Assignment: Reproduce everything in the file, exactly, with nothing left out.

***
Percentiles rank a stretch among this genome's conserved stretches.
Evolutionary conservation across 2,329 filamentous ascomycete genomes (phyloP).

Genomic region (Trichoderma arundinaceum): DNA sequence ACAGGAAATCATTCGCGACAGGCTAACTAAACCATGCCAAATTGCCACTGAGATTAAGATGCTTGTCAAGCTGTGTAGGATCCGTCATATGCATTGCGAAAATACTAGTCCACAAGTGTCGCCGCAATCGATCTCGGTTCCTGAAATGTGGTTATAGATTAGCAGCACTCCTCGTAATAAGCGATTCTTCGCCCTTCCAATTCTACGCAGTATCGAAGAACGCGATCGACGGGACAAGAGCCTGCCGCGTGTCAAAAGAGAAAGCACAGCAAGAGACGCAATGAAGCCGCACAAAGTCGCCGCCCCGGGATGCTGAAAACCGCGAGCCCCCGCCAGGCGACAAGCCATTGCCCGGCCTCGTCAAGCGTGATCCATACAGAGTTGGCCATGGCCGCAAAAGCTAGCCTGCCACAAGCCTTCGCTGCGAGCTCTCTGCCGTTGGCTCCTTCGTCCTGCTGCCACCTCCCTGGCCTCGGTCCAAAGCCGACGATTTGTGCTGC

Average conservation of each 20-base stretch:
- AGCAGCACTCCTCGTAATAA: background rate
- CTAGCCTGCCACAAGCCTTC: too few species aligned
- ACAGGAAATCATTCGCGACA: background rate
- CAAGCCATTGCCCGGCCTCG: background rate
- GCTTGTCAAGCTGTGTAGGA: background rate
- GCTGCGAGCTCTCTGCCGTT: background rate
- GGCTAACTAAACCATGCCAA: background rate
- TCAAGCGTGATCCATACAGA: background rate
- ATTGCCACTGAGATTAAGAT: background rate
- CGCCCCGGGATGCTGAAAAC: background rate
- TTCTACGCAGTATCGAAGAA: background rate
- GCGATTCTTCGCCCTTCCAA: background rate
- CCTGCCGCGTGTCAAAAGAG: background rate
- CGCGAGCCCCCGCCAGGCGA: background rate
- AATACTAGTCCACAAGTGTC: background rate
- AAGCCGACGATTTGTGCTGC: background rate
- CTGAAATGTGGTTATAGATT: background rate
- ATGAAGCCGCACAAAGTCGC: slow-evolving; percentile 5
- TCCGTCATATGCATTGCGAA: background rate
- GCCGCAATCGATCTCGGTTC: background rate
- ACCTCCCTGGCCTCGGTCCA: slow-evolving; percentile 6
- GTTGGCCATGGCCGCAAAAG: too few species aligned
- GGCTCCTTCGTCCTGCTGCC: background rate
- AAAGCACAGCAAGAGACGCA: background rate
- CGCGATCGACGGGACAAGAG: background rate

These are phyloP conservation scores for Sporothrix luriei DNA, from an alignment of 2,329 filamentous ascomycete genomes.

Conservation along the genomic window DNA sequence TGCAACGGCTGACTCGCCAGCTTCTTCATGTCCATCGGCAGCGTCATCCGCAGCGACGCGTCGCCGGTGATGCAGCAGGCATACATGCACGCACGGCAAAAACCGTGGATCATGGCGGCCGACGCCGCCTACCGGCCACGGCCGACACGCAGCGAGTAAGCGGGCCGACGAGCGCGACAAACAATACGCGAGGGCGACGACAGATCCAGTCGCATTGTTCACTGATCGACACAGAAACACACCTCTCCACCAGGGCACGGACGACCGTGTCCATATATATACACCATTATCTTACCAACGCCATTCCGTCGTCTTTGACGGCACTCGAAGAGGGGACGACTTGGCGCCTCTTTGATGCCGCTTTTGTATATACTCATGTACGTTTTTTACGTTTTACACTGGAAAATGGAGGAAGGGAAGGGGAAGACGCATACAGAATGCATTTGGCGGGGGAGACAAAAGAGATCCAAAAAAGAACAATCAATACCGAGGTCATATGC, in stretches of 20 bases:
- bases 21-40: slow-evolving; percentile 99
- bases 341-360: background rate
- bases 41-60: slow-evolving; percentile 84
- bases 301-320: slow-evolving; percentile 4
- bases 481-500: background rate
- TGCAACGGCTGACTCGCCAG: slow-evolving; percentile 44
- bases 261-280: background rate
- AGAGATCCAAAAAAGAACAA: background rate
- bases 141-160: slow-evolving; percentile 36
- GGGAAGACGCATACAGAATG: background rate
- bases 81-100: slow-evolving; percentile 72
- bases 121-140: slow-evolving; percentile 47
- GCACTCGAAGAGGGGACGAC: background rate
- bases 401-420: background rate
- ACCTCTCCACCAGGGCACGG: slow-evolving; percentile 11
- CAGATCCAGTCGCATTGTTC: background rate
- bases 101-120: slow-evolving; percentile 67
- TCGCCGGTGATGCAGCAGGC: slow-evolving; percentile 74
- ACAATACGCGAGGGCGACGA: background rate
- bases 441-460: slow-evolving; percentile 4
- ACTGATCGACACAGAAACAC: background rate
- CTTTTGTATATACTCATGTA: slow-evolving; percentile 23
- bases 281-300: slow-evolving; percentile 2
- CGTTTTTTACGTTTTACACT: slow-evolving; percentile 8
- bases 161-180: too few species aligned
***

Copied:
Percentiles rank a stretch among this genome's conserved stretches.
Evolutionary conservation across 2,329 filamentous ascomycete genomes (phyloP).

Genomic region (Trichoderma arundinaceum): DNA sequence ACAGGAAATCATTCGCGACAGGCTAACTAAACCATGCCAAATTGCCACTGAGATTAAGATGCTTGTCAAGCTGTGTAGGATCCGTCATATGCATTGCGAAAATACTAGTCCACAAGTGTCGCCGCAATCGATCTCGGTTCCTGAAATGTGGTTATAGATTAGCAGCACTCCTCGTAATAAGCGATTCTTCGCCCTTCCAATTCTACGCAGTATCGAAGAACGCGATCGACGGGACAAGAGCCTGCCGCGTGTCAAAAGAGAAAGCACAGCAAGAGACGCAATGAAGCCGCACAAAGTCGCCGCCCCGGGATGCTGAAAACCGCGAGCCCCCGCCAGGCGACAAGCCATTGCCCGGCCTCGTCAAGCGTGATCCATACAGAGTTGGCCATGGCCGCAAAAGCTAGCCTGCCACAAGCCTTCGCTGCGAGCTCTCTGCCGTTGGCTCCTTCGTCCTGCTGCCACCTCCCTGGCCTCGGTCCAAAGCCGACGATTTGTGCTGC

Average conservation of each 20-base stretch:
- AGCAGCACTCCTCGTAATAA: background rate
- CTAGCCTGCCACAAGCCTTC: too few species aligned
- ACAGGAAATCATTCGCGACA: background rate
- CAAGCCATTGCCCGGCCTCG: background rate
- GCTTGTCAAGCTGTGTAGGA: background rate
- GCTGCGAGCTCTCTGCCGTT: background rate
- GGCTAACTAAACCATGCCAA: background rate
- TCAAGCGTGATCCATACAGA: background rate
- ATTGCCACTGAGATTAAGAT: background rate
- CGCCCCGGGATGCTGAAAAC: background rate
- TTCTACGCAGTATCGAAGAA: background rate
- GCGATTCTTCGCCCTTCCAA: background rate
- CCTGCCGCGTGTCAAAAGAG: background rate
- CGCGAGCCCCCGCCAGGCGA: background rate
- AATACTAGTCCACAAGTGTC: background rate
- AAGCCGACGATTTGTGCTGC: background rate
- CTGAAATGTGGTTATAGATT: background rate
- ATGAAGCCGCACAAAGTCGC: slow-evolving; percentile 5
- TCCGTCATATGCATTGCGAA: background rate
- GCCGCAATCGATCTCGGTTC: background rate
- ACCTCCCTGGCCTCGGTCCA: slow-evolving; percentile 6
- GTTGGCCATGGCCGCAAAAG: too few species aligned
- GGCTCCTTCGTCCTGCTGCC: background rate
- AAAGCACAGCAAGAGACGCA: background rate
- CGCGATCGACGGGACAAGAG: background rate

These are phyloP conservation scores for Sporothrix luriei DNA, from an alignment of 2,329 filamentous ascomycete genomes.

Conservation along the genomic window DNA sequence TGCAACGGCTGACTCGCCAGCTTCTTCATGTCCATCGGCAGCGTCATCCGCAGCGACGCGTCGCCGGTGATGCAGCAGGCATACATGCACGCACGGCAAAAACCGTGGATCATGGCGGCCGACGCCGCCTACCGGCCACGGCCGACACGCAGCGAGTAAGCGGGCCGACGAGCGCGACAAACAATACGCGAGGGCGACGACAGATCCAGTCGCATTGTTCACTGATCGACACAGAAACACACCTCTCCACCAGGGCACGGACGACCGTGTCCATATATATACACCATTATCTTACCAACGCCATTCCGTCGTCTTTGACGGCACTCGAAGAGGGGACGACTTGGCGCCTCTTTGATGCCGCTTTTGTATATACTCATGTACGTTTTTTACGTTTTACACTGGAAAATGGAGGAAGGGAAGGGGAAGACGCATACAGAATGCATTTGGCGGGGGAGACAAAAGAGATCCAAAAAAGAACAATCAATACCGAGGTCATATGC, in stretches of 20 bases:
- bases 21-40: slow-evolving; percentile 99
- bases 341-360: background rate
- bases 41-60: slow-evolving; percentile 84
- bases 301-320: slow-evolving; percentile 4
- bases 481-500: background rate
- TGCAACGGCTGACTCGCCAG: slow-evolving; percentile 44
- bases 261-280: background rate
- AGAGATCCAAAAAAGAACAA: background rate
- bases 141-160: slow-evolving; percentile 36
- GGGAAGACGCATACAGAATG: background rate
- bases 81-100: slow-evolving; percentile 72
- bases 121-140: slow-evolving; percentile 47
- GCACTCGAAGAGGGGACGAC: background rate
- bases 401-420: background rate
- ACCTCTCCACCAGGGCACGG: slow-evolving; percentile 11
- CAGATCCAGTCGCATTGTTC: background rate
- bases 101-120: slow-evolving; percentile 67
- TCGCCGGTGATGCAGCAGGC: slow-evolving; percentile 74
- ACAATACGCGAGGGCGACGA: background rate
- bases 441-460: slow-evolving; percentile 4
- ACTGATCGACACAGAAACAC: background rate
- CTTTTGTATATACTCATGTA: slow-evolving; percentile 23
- bases 281-300: slow-evolving; percentile 2
- CGTTTTTTACGTTTTACACT: slow-evolving; percentile 8
- bases 161-180: too few species aligned